By letter dated October 30, 2020, Novartis is notifying covered entities that are federal grantees that they will continue to receive 340B discounts at contract pharmacies and, beginning November 16, 2020, Novartis will honor contract pharmacy arrangements only for pharmacies located within a 40-mile radius of the parent site for all other covered entities. Novartis is sending a variation of the same letter to hospitals. The letter is a follow-up to Novartis’ previous letter, which stated that Novartis would cut-off 340B pricing at contract pharmacies for covered entities that chose not to enroll in the 340B ESP TM program by October 1. Novartis characterizes its change in position as a “a more focused, criteria-based approach that [Novartis] believe[s] will reaffirm the program’s intent to serve the uninsured and vulnerable, while preserving sustainability of this vital program.”
The letter stated that federal grantees, including Ryan White Clinics and FQHCs, “already follow an established regulatory infrastructure that helps encourage them to share the benefit of the 340B program with patients in [their] community as intended.” It isn’t clear whether the Novartis letter applies to FQHC Look-Alikes, which aren’t technically grantees, but presumably Novartis is considering FQHC Look-Alikes to be grantees. For other covered entities, the 40-mile geographical restriction on contract pharmacy arrangements “seeks to take a common-sense approach to ensure the program benefits the intended communities and is consistent with other federal guidelines around hospitals and off-site affiliates.” Novartis still encourages all covered entities to voluntarily upload their claims data to the 340B ESP TM platform, “in an effort to increase transparency, mitigate instances of duplicative discounts and maintain the integrity and sustainability of this vital [340B] program.” A fact sheet about Novartis’ notifications states that, “[i]f there are special circumstances, such as any involving rural hospitals, where a hospital does not have its own pharmacy and is left with no contract pharmacy as a result of this policy, we will work with the affected institution to ensure it has appropriate access to a contract pharmacy.”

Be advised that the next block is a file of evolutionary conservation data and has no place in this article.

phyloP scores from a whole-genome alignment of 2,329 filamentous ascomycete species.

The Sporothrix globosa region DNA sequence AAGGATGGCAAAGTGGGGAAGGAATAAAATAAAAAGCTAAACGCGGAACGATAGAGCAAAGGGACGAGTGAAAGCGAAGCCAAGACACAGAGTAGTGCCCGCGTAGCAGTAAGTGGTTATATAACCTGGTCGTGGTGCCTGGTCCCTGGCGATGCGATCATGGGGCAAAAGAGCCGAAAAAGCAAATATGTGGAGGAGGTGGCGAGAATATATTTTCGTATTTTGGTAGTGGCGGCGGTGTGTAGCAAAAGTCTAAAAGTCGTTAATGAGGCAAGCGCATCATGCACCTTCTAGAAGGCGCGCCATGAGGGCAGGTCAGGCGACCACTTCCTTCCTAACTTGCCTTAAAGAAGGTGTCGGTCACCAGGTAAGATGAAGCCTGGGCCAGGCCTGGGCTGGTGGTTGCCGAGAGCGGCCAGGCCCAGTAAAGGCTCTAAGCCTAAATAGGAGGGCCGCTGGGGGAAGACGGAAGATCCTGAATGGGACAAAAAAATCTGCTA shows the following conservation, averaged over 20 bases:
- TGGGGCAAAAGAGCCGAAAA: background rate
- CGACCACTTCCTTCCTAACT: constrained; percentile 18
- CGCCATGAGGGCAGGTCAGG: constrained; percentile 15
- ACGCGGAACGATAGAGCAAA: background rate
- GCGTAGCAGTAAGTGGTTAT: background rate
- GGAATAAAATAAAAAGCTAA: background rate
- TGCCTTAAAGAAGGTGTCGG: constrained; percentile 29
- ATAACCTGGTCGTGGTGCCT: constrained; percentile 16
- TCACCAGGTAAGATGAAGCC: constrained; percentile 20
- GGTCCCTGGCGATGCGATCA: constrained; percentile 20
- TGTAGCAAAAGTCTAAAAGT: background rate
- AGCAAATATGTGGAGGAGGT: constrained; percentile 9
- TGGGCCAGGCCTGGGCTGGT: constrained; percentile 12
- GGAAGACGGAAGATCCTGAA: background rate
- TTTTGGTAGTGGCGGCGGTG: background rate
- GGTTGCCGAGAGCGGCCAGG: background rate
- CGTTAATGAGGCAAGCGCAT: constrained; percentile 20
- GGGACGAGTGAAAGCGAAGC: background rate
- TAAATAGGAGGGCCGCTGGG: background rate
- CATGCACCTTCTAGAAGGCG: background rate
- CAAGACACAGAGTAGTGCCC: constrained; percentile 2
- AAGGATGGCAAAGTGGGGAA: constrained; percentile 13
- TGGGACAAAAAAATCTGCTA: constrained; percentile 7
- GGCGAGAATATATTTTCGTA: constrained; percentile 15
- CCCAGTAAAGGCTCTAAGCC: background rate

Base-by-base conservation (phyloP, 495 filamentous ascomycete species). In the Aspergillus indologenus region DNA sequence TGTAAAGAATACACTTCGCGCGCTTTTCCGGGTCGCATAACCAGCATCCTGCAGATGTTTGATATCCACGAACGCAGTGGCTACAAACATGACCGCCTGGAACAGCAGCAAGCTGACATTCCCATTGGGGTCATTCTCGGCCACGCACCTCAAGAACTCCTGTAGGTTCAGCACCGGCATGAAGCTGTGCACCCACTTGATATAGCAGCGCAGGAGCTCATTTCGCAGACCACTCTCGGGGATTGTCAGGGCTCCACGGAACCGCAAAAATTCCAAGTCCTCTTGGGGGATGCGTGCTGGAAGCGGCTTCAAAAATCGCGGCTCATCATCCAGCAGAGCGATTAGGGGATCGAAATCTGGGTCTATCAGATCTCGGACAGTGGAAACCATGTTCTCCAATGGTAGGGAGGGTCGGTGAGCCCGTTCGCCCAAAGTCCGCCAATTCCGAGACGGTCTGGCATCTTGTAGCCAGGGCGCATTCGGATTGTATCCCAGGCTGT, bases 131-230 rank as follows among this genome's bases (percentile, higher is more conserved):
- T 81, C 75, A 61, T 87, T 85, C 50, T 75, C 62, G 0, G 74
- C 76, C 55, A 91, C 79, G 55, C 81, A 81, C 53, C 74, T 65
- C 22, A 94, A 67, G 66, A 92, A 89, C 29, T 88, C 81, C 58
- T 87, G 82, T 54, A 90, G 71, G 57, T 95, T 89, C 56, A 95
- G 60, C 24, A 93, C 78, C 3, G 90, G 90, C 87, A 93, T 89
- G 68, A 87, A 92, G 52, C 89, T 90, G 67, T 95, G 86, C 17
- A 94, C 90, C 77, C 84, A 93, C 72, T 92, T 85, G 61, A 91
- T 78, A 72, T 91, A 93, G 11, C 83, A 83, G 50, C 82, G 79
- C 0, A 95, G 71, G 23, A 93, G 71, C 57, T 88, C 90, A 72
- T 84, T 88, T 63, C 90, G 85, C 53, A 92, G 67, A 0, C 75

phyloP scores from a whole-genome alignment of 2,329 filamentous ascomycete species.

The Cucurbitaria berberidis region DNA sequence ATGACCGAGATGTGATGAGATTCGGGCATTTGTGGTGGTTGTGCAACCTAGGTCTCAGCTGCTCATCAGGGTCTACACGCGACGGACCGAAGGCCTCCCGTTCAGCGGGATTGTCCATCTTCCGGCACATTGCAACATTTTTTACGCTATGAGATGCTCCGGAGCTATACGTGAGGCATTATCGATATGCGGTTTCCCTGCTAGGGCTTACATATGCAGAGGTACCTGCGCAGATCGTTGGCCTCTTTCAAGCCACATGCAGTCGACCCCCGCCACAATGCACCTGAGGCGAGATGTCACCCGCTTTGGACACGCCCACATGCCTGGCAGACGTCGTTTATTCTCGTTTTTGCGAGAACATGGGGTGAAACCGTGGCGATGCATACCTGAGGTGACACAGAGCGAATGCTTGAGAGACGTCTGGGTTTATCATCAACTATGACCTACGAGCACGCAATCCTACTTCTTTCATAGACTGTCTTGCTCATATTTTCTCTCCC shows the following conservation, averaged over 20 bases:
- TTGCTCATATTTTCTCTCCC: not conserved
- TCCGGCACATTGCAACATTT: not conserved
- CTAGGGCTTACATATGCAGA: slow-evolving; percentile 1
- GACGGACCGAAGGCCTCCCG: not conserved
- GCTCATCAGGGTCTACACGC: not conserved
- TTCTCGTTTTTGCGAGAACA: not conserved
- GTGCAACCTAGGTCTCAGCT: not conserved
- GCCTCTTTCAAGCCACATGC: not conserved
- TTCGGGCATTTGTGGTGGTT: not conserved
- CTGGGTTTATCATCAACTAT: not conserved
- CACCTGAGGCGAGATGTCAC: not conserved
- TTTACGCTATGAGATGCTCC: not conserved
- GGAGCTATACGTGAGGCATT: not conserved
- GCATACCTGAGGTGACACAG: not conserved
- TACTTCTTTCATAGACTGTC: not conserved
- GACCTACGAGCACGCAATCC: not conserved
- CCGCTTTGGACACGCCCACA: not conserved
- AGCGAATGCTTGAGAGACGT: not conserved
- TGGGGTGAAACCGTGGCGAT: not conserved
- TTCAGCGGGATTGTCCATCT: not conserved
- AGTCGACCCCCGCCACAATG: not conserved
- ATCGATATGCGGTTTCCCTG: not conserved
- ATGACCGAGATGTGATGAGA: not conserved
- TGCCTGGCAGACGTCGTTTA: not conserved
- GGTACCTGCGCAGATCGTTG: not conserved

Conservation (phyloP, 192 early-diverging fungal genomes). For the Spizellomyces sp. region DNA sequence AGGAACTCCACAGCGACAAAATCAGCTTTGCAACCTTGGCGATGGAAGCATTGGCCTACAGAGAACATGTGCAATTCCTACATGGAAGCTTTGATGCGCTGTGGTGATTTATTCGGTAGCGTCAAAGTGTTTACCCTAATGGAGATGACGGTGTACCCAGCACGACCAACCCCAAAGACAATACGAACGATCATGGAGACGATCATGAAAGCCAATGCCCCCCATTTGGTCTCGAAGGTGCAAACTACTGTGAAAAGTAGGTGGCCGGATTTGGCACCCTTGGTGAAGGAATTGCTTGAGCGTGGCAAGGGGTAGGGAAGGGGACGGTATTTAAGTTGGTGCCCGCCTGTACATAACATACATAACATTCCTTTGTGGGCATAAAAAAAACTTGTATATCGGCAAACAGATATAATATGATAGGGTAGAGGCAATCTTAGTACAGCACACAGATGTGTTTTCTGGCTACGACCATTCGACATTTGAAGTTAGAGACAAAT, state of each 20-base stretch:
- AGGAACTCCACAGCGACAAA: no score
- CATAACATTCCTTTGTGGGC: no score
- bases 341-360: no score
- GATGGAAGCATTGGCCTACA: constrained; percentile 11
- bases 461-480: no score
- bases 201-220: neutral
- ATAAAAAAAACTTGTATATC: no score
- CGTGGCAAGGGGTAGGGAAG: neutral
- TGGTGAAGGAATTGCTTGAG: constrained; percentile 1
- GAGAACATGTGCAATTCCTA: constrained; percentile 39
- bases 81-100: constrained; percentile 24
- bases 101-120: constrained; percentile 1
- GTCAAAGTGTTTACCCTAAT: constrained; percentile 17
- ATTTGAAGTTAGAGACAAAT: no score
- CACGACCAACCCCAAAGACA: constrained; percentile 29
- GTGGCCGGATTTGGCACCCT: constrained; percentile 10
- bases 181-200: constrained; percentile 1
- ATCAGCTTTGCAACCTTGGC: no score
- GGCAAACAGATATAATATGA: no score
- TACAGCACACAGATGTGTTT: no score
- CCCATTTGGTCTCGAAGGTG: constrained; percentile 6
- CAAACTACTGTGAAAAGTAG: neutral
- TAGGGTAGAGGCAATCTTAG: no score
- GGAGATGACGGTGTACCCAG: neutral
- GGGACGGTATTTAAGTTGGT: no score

Although the letter marks a laudable retreat from Novartis’ previous and more restrictive approach, Novartis’ compromise position fails to account for the fact that many 340B hospitals only have access to certain expensive specialty drugs through mail-order pharmacies that are often located more than 40 miles from the hospital’s main facility. Accordingly, some hospitals may still object to Novartis’ more lenient position regarding contract pharmacy arrangements under the 340B program. In addition, by referring to “other federal guidelines around hospitals and off-site affiliates” in placing its 40-mile restriction, Novartis appears to apply “provider-based” rules that govern Medicare outpatient departments. Under federal regulations, to be considered a department of a hospital, an off-site location must be within a 35-miles radius of the main campus of the hospital to which it is provider-based or meet other, generally more burdensome, requirements (42 C.F.R. § 413.65(e)(3)(i)). Pharmacies are Medicare “suppliers”, not providers, and the provider-based rules do not apply to pharmacies. Novartis may be choosing to permit contract pharmacy arrangements within 5 miles of a hospital’s farthest possible provider-based location; however, the letter is unclear regarding Novartis’ reasoning. Novartis’ actions, and these recent changes, underscore the importance of covered entities’ pleas that Congress use its oversight responsibility and HHS use its regulatory authority over the program, rather than allowing manufacturers to unilaterally make and change the rules directly impacting 340B program participation.